Default
  #3
New Member
 
Jeffrey Johnston
Join Date: Oct 2020
Location: Belfast, Northern Ireland
Posts: 21
Rep Power: 5
NotDrJeff is on a distinguished road
Thank you for your input. Actually I'm using a set of FOAM-based solvers called SOWFA. They grab R from OpenFOAM using
Code:
turbulence->R()
I already looked at the page you shared and saw R given as "Reynold's stress tensor" but was confused as to what this referred to in LES. The literature I've been using is a bit unclear when it comes to naming conventions.

I think I've made some progress in my understanding since I asked the question.

In RANS, the averaging of the NS equations results in an additional term which we call the Reynold's stress, \tau_{ij}=\overline{u'_{i}u'_{j}}, dependent on the fluctuating components of the velocity. (Here overbar refers to time-averaged values. I have neglected density in my definition)

In my initial question, I was asking if we somehow calculate this same Reynold's stress when doing LES. But I'm now presuming that this would be impossible to recover. (We could calculate an approximate fluctuating velocity component from the mean and instantaneous values of the filtered velocity, and use this to calculate a Reynold's stress if we wanted to for some reason, but this is would not be the "true" fluctuating component of velocity.)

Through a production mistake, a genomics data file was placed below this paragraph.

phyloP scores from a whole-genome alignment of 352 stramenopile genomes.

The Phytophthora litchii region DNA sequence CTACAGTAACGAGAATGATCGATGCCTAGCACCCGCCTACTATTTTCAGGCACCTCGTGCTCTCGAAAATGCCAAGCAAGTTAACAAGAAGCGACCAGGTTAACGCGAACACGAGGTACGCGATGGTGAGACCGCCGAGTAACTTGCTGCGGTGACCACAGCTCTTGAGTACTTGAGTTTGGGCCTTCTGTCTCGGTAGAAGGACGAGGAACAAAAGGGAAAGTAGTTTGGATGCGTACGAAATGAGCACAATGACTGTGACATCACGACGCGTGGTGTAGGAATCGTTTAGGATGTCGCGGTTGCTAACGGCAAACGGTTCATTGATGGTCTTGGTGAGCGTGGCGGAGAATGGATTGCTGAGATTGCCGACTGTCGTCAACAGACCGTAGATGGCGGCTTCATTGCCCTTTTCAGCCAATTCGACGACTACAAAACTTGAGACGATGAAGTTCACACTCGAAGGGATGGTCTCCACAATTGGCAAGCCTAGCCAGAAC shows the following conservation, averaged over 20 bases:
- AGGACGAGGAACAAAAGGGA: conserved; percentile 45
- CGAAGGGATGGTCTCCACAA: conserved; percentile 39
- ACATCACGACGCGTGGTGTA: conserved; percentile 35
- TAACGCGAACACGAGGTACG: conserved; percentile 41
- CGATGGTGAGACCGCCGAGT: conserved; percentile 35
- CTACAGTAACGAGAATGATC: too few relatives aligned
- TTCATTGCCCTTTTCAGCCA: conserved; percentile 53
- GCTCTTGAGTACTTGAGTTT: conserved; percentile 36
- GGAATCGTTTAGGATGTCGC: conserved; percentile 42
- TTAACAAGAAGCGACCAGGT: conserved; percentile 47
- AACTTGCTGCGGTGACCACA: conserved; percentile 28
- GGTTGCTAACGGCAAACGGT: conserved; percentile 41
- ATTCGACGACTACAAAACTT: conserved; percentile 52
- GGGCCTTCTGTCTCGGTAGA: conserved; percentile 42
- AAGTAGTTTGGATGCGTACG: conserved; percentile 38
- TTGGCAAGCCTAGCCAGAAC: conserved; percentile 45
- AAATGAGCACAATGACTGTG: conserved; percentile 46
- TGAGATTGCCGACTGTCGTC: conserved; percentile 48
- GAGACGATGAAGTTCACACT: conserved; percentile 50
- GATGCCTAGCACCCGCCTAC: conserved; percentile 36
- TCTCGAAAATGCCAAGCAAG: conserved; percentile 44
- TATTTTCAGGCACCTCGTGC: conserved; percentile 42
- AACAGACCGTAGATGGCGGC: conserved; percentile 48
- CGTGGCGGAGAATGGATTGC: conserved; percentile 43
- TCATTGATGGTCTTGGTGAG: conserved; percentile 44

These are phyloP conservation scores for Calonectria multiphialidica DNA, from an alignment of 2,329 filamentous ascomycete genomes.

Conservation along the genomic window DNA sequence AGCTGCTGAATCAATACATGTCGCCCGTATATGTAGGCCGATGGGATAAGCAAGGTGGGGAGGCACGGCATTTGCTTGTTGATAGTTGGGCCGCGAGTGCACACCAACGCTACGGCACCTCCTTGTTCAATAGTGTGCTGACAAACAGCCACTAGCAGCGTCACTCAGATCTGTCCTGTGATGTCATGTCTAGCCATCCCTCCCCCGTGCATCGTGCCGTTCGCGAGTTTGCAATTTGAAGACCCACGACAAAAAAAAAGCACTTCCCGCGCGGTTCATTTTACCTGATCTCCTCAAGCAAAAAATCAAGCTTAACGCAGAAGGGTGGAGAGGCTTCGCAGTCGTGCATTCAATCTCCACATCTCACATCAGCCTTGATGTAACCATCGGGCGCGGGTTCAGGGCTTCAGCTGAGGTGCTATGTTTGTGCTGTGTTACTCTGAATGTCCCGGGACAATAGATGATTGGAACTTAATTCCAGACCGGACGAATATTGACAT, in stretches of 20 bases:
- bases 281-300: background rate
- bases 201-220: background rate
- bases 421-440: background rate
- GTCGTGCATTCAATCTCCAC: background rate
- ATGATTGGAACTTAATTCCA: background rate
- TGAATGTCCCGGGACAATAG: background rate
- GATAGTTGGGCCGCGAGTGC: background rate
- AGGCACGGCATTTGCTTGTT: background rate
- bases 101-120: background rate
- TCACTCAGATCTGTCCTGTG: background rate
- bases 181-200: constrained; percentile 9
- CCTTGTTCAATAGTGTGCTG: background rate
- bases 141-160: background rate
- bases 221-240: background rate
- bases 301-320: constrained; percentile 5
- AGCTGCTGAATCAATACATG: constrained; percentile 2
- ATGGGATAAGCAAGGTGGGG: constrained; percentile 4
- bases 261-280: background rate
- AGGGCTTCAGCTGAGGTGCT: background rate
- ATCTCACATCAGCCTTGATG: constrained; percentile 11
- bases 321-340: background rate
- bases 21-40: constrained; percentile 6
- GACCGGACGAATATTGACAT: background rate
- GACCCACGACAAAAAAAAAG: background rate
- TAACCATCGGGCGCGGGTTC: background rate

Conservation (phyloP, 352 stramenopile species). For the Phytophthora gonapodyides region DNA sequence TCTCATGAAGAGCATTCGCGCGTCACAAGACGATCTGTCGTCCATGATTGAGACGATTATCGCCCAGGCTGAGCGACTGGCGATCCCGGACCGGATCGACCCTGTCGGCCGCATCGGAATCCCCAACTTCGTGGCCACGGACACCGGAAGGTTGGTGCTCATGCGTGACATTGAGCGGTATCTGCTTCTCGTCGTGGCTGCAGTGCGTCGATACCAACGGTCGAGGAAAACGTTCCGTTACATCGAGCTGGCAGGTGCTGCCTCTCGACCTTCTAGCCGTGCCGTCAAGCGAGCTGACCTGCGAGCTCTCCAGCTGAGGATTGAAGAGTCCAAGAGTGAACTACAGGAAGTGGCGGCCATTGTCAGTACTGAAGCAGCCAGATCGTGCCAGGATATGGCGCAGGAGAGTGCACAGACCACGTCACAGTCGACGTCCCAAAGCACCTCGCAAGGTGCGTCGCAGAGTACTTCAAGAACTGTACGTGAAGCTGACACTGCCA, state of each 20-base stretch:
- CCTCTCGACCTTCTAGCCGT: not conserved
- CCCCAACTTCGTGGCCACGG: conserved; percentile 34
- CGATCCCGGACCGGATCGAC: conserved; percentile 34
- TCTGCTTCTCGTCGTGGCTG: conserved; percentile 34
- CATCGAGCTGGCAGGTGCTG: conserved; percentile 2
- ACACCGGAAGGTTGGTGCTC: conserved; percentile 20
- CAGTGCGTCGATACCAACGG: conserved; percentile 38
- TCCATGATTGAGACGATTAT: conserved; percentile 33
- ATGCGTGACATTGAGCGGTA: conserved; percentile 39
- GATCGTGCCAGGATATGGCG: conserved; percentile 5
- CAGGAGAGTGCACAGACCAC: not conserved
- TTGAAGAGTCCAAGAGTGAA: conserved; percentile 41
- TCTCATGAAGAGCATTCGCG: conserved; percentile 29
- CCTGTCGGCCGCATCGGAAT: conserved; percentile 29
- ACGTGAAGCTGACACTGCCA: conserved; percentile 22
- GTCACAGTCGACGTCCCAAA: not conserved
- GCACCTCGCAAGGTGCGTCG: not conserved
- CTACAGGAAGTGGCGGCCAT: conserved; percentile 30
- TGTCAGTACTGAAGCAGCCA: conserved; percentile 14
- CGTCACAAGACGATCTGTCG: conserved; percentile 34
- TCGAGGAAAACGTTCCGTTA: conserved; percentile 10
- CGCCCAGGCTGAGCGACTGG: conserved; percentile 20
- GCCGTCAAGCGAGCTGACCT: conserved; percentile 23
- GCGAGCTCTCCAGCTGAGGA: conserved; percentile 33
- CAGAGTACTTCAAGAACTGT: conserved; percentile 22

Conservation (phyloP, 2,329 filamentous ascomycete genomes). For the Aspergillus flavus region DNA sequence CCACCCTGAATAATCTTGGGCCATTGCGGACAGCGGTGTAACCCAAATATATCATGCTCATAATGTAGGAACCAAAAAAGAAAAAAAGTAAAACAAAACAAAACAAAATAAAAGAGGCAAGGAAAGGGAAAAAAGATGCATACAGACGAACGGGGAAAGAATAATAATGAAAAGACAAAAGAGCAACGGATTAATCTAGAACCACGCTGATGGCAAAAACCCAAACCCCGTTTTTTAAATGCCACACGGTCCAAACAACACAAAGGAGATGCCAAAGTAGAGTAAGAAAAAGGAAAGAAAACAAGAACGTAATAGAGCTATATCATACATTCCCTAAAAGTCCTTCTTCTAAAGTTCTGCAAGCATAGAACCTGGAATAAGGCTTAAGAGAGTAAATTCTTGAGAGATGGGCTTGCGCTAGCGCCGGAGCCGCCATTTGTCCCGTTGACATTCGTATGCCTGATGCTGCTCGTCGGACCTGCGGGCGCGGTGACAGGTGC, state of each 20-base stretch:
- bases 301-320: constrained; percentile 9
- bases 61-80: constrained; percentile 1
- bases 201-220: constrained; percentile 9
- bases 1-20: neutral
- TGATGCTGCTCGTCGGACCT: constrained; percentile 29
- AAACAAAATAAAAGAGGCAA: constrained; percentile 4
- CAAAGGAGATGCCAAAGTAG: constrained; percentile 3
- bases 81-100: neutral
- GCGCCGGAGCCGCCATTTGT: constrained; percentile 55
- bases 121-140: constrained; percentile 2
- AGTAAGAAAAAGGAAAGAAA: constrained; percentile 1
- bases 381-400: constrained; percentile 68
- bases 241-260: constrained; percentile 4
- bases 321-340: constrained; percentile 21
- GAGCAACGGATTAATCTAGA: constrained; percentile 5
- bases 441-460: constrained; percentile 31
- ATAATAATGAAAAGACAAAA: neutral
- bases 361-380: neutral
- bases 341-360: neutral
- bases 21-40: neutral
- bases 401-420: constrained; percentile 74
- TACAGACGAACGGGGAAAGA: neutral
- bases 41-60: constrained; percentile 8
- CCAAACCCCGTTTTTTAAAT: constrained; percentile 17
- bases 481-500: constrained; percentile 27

In LES, the filtering produces an analogous but different stress tensor, \tau_{ij}=\widetilde{U_{i}U_{j}}-\widetilde{U}_i\widetilde{U}_j. (Here, tilde represents the filtered velocity) It does not seem that there is a conventional name for this. Pope, 2002 calls it "Residual Stress" (Despite the fact that it is also dependent on resolved velocities) while Versteeg, 2007 calls it "Sub-grid scale stress". My guess is that this is what R represents when doing LES in OpenFOAM, but I wanted confirmation of this.

Confusion arises because in both Pope and Versteeg, the symbol R is reserved for only one of the three terms which the "SGS stress" can be decomposed into, alongside "Leonard's stresses", L, and "Cross-stresses", C. Also confusingly, Versteeg calls this the "LES Reynold's Stress". Maybe this is what B refers to? (I haven't actually seen B in literature. Only on this forum and was confused what it represented)